The Songs of Gothia is a work in progress, to wit, a planned CD album consisting of five Medievalesque songs set to Gothic-language texts dealing with historical figures of ancient Gothia and Germania. According to the sixth-century Gothic historian Jordanes (Getica 5.43-44),
in earlier times they [i.e., the Goths] sang of the deeds of their ancestors in strains of song accompanied by the cithara [i.e., lyre], chanting of Eterpamara, Hanala, Fritigern, Vidigoia, and others whose fame among them is great.
The deeds of celebrated figures from Germania broadly may well have been included as well. This collection then is a fanciful attempt to recreate – with no claim to absolute historical accuracy in musical or poetic style – something of this lost tradition. All the songs were composed by Edmund Fairfax and are sung by Donna Greenberg. To date, the following three have been recorded and released.
Baris Standiþ (‘The Barley Stands’)
Ermanaricus (or *Airmanareiks, to give the reconstructed Wulfilian Gothic form) was a famous – or fabled – king of the Eastern Pontic Goths who, according to the ancient historian Jordanes, carved out a sizeable “empire” in the area of roughly the present-day eastern Ukraine and western Russia during the second part of the fourth century AD. This song is imagined to have been composed by the court musician Hugilaiks to help the king overcome worry and sleeplessness—a kind of lullaby for the overstressed, if you will—when his kingdom begins to fall apart under pressure from invading Eastern tribes of Alans and Huns. You can listen to the recording here (3:28); just click the white arrow-head (or download it here):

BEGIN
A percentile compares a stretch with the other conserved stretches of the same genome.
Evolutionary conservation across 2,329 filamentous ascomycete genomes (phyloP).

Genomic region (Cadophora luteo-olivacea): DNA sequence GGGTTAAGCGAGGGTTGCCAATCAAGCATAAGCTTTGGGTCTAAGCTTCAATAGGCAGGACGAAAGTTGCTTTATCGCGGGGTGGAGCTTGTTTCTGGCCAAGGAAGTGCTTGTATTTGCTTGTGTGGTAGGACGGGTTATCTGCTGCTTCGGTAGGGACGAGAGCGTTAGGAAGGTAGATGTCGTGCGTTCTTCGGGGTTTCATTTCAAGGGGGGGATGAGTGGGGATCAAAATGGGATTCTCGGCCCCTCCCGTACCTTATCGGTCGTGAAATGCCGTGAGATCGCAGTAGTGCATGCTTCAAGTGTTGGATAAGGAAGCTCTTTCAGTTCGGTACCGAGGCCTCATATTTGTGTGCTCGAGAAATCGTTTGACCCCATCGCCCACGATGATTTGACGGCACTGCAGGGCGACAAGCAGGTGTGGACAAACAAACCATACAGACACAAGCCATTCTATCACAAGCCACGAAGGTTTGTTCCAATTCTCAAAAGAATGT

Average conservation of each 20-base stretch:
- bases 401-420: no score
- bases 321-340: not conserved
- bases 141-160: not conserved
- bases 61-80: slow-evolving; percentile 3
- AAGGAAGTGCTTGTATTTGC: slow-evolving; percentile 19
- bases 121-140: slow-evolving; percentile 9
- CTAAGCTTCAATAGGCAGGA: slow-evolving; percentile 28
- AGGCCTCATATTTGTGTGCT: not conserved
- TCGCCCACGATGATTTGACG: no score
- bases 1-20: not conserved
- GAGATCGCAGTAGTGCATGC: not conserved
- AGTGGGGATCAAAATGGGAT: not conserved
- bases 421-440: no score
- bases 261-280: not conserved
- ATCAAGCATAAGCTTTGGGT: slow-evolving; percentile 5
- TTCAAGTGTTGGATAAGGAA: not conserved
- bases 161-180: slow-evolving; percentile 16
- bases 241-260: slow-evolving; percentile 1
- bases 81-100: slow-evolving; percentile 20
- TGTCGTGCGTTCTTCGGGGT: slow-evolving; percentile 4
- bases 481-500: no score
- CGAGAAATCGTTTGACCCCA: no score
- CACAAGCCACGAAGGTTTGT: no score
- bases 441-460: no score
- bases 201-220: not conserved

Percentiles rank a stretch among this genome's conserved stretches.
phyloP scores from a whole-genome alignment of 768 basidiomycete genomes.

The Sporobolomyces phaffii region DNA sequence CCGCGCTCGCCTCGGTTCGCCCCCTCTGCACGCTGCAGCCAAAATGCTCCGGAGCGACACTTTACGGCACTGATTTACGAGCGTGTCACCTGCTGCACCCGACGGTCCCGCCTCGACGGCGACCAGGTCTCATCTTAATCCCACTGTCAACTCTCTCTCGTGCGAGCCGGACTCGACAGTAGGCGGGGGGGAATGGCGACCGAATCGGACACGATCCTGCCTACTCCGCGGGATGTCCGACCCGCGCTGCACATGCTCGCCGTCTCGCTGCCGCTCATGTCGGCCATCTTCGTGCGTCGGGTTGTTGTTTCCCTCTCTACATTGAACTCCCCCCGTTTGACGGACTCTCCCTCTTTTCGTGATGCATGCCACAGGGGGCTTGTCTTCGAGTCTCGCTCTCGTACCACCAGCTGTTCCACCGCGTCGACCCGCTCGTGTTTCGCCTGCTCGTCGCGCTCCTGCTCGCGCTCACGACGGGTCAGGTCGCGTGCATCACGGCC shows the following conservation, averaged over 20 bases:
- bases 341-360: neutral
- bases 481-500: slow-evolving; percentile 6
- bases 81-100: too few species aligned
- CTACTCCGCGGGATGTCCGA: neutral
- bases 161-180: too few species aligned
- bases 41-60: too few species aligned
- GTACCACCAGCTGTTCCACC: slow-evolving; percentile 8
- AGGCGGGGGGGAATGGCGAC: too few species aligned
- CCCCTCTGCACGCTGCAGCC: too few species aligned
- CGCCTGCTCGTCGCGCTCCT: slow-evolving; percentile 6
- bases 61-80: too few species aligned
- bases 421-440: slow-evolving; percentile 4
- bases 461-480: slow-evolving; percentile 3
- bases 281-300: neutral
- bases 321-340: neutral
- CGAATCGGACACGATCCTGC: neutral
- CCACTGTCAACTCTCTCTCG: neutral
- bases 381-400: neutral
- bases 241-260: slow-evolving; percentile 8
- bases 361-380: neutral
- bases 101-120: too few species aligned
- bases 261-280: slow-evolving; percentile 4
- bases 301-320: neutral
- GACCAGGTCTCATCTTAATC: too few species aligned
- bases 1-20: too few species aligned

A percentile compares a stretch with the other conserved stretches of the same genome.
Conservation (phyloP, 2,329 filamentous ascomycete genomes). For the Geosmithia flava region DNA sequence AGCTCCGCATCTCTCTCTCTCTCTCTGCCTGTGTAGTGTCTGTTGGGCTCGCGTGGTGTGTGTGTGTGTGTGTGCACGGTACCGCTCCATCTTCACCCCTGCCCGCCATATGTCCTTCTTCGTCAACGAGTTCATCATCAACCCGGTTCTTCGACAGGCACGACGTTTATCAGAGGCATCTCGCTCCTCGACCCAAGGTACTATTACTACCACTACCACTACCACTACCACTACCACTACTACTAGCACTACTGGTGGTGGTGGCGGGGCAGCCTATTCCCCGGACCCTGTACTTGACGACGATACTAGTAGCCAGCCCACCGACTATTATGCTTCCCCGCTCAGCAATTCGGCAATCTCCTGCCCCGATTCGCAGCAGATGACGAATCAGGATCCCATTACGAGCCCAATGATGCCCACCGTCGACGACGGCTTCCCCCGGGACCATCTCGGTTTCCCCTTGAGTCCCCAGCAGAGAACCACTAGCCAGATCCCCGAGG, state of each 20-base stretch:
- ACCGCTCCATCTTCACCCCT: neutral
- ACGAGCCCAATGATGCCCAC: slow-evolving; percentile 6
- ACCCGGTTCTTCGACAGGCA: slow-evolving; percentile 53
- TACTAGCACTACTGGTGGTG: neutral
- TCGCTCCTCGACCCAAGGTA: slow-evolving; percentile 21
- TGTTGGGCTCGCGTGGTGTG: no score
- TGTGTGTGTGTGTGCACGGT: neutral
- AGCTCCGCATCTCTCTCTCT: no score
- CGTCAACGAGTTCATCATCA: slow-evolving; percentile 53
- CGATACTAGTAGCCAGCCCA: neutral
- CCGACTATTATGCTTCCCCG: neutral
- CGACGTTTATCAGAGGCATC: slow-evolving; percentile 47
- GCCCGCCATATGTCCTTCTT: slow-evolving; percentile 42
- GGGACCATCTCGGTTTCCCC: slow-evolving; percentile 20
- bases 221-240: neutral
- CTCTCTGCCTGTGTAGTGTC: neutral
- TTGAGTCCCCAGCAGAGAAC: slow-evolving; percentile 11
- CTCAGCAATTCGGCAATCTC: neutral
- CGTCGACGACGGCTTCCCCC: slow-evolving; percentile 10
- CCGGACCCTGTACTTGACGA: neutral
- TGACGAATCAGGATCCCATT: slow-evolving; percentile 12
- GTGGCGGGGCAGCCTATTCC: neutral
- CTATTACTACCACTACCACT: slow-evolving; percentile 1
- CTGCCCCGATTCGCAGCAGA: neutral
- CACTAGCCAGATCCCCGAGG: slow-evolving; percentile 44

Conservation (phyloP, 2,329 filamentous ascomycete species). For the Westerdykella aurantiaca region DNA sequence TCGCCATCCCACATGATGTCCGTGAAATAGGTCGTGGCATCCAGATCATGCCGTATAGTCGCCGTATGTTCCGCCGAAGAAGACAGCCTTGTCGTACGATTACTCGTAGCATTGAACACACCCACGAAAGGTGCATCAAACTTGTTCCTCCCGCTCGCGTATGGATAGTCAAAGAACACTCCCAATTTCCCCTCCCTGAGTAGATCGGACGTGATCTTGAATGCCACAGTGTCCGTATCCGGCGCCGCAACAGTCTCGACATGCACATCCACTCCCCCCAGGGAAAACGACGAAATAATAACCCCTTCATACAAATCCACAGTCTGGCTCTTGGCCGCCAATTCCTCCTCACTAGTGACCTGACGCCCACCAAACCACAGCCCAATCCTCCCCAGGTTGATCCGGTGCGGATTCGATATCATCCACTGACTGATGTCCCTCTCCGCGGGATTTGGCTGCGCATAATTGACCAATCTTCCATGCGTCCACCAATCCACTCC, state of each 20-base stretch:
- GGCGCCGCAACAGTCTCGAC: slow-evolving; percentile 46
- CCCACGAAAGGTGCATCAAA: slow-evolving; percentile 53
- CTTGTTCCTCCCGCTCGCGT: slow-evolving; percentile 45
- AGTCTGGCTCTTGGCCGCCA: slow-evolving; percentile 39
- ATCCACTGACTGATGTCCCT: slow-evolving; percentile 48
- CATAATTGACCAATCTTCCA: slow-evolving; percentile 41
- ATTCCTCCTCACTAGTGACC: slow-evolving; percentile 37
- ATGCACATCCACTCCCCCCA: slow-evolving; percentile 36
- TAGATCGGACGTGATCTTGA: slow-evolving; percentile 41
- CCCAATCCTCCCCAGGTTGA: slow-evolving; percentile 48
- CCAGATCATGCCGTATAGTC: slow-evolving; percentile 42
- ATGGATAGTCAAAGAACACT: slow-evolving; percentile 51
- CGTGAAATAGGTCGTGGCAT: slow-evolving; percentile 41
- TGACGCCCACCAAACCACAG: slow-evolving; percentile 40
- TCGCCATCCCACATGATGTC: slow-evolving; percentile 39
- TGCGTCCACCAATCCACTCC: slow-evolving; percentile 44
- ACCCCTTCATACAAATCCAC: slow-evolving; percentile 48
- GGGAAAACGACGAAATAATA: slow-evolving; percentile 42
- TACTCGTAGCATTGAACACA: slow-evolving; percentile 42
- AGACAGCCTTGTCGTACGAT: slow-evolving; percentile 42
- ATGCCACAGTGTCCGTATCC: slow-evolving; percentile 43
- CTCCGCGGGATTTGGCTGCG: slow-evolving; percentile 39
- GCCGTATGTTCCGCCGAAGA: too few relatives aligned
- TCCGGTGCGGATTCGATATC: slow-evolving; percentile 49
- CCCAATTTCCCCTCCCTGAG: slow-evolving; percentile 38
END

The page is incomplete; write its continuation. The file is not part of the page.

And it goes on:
According to the Annales of Tacitus (2.62-63), “Catualda” (a Latinization of almost certainly a Germanic name *Haþuwalda) was driven out of his homeland by the Marcomannic king Maroboduus – again a Latinized name – in the early first century AD. He found refuge among the Baltic Goths (“Gotones”) but ultimately returned with a vengeance, ousting Maroboduus in 18 AD. As Tacitus writes,
among the Gotones was a youth of noble birth, Catualda by name, who had formerly been driven into exile by the might of Maroboduus, and who now, when the king’s fortunes were declining, ventured on revenge. He entered the territory of the Marcomanni with a strong force, and having corruptly won over the nobles to join him, burst into the palace and into an adjacent fortress. . . . Maroboduus, now utterly deserted, had no resources but in the mercy of Caesar.
This song is Haþuwalda’s lament, uttered in his flight from Maroboduus, but also a vow to return with a vengeance. You can listen to the recording here (2:08); just click the white arrow-head:
Drinkam (‘Let Us Drink’)
Drinkam is a drinking song that is imagined to have been composed in celebration of a fictive victory in 342 AD by a coalition of the eastern Goths under Ermanaricus (Latinized form equivalent to the expected Gothic *Airmanareiks) and the Eruli under Alaricus (Latinized form = *Alareiks) over the forces of the neighbouring Bosporan Kingdom under Tiberius Julius Rhescuporis VI. While no extant textual source mentions any such conflict, archaeological finds suggest at least that Rhescuporis VI’s rule was shocked by a conflict during this time. A falling out occasioned by this victory is imagined to have led in turn to the historically real conflict between *Airmanareiks and *Alareiks, wherein the latter was soundly defeated (Jordanes Getica).